Jean-Patrick Manchette 1976
Source: Chroniques, Paris, 1996, Editions Payot;
Translated: by Mitchell Abidor;
CopyLeft: Creative Commons (Attribute & ShareAlike) marxists.org 2009.
In the classic detective novel (i.e., the mystery detective novel) crime disturbs the order of the law, which it is crucial must be restored by the discovery of the guilty party and his elimination from the social field. The investigation might well reveal the evil desires of almost every character, but these desires are inherent to human nature, considered with resignation by the author and his investigator. In as much as these desires don’t result in a passing to the act (crime), the best solution consists in again casting a veil over them. And so the private (and preferably amateur) detective is a more appropriate hero than the official police, who are a public enterprise. In the same way the guilty party’s suicide is the most elegant form of his elimination, a form which avoids the publicity of a trial and execution, and which in any event adds no supplement of guilt to the sad, varied, and necessary incarnations of evil human nature around it. The investigator alone will bear the responsibility for the wrong done to the guilty party, the weight of guilt attached to his necessary action – and he will also occasionally consume cocaine or cassoulets, and will play chess or perhaps the violin, in this way being able to bear eternal evil and (demonstrating his own humanity) sacrificing to it.
In the violent and realist criminal novel of the American type (the roman noir) the order of the law is not good; it is transitory and in contradiction with itself. Phrased differently, evil dominates historically. Evil’s domination is social and political. Social and political power is exercised by bastards. More precisely, by unscrupulous capitalists, allies of or identical to gangsters brought together in organizations, having in their pay politicians, journalists, and other ideologues, as well as justice ,the police, and other henchmen. And this throughout the land where these people, divided into clans, fight among themselves by all means possible to gain control of markets and profits. We can recognize here a more or less analogous image of capitalist society in general to the one we find in revolutionary critiques. This is obvious.
Less obviously and yet surely, the roman noir is characterized by the absence or weakness of the class struggle and its replacement by individual action (which is, incidentally, hopeless). While the bastards and the exploiters in fact hold social and political power, the others – the exploited , the masses of people – are no longer the subject of history, and in any case only appear in the roman noir in minor roles, more or less socially marginalized – taxi drivers, racial minorities (blacks, chicanos), vagabonds, the unemployed, déclassé intellectuals, servile personnel (but also, in surprising numbers, in the figure of workers, always especially mistreated before or during the novel’s action by the bosses, big shots and their strong-arm men).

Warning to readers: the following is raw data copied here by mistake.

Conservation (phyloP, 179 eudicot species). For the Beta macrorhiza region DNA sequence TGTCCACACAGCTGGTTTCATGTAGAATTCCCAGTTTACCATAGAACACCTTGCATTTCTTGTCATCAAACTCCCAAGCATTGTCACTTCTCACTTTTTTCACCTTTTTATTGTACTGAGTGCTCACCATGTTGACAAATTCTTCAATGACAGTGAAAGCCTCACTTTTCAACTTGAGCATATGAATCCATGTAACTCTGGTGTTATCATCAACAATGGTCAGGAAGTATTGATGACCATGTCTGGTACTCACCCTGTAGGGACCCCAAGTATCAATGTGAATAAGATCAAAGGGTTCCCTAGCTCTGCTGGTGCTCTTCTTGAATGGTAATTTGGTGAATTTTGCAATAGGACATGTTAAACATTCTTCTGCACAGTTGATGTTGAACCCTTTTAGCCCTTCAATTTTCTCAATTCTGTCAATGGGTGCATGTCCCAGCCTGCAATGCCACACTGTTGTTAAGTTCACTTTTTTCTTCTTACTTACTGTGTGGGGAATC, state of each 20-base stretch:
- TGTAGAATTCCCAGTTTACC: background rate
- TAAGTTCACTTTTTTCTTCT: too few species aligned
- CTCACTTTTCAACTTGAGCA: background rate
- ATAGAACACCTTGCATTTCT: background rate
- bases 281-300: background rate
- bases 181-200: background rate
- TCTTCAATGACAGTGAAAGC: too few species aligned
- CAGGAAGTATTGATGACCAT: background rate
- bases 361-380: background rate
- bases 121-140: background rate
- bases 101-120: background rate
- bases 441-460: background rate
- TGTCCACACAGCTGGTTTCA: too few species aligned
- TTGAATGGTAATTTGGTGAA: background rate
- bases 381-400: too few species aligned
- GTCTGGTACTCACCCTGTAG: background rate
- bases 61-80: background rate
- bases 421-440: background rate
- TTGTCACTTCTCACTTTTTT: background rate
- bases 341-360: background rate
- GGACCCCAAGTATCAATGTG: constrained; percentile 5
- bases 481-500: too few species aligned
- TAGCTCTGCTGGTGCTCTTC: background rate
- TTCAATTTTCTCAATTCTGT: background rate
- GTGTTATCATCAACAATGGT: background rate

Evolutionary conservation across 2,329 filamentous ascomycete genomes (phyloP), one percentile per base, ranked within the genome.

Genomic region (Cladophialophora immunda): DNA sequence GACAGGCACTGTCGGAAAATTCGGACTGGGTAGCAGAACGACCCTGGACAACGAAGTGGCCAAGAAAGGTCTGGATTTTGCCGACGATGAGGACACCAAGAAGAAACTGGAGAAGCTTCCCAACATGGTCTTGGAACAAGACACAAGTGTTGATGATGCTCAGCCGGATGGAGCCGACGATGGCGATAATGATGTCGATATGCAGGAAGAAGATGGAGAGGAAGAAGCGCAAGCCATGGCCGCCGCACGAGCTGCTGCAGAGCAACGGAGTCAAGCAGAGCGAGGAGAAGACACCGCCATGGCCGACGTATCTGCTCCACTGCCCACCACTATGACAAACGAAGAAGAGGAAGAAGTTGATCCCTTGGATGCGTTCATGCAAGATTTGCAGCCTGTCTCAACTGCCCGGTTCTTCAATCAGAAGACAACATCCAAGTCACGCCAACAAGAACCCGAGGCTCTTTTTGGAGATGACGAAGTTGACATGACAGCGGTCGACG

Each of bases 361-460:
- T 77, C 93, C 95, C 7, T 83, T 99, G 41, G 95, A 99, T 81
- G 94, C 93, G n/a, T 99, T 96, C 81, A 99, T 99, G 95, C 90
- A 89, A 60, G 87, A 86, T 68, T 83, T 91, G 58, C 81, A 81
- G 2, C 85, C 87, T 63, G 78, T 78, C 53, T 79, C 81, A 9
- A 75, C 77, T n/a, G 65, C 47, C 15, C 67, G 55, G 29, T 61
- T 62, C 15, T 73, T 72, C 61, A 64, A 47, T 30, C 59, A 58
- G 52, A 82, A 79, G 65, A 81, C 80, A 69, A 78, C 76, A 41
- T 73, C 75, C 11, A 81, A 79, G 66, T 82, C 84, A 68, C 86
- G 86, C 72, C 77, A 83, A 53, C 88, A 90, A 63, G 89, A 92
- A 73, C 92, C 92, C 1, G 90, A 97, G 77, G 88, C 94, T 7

Here the class struggle is not absent in the same way as in the mystery detective novel. It is simply that here the exploited have been defeated and are forced to suffer under the reign of evil. This reign is the field of the roman noir, a field in which and against which the actions of the hero are organized. When this hero is not himself a bastard fighting for his tiny portion of power and money (as is the case in the early novels of James Hadley Chase) when he (as is the case in Hammett and Chandler) knows what good and evil are, he is nothing but virtue in a world without virtue. He can right a few wrongs, but he will never right the general wrong of this world; he knows this, and this is the source of his bitterness.
We can see why the great period of the roman noir is located in the final period of triumphant counter-revolution (approximately from 1920-1950), and especially its culmination in the different fascisms and the war. The definition of the roman noir as a principally anti-fascist novel, though strange, does not appear to us to have been refuted. (This is what explains why the roman noir can so easily be accused of fascism, or give place to fascist derivations or imitations. Fascism and anti-fascism are of course the complementary forms by which the counter-revolution chains the proletariat to its estate.)
The end of the counter-revolution and the return to the proletarian offensive are, in the long run, the end of everything for the intellectual professions. Among other things, the roman noir will soon disappear, a phenomenon that represents a notable amount of worthless importance. For a while yet it can cast its final flames (wet, like dreams) by amalgamating with the cinema, pop music, and other cultural commerce in the pitiful mise-en-scène of the final individual revolts, i.e., of the backwardness and also the impatience of the young thief, the madman, the terrorist ( items not limited to those on this list). But soon the movement towards communism will dissolve all backwardness and satisfy all impatience.
PS – It does not follow from this that having as they say passed one’s youth writing romans noirs or for the Nouvelles Littéraires (items are not limited to those on this list) are things that will be automatically forgiven.
– Les Nouvelles littéraires, no. 2565, December 30, 1976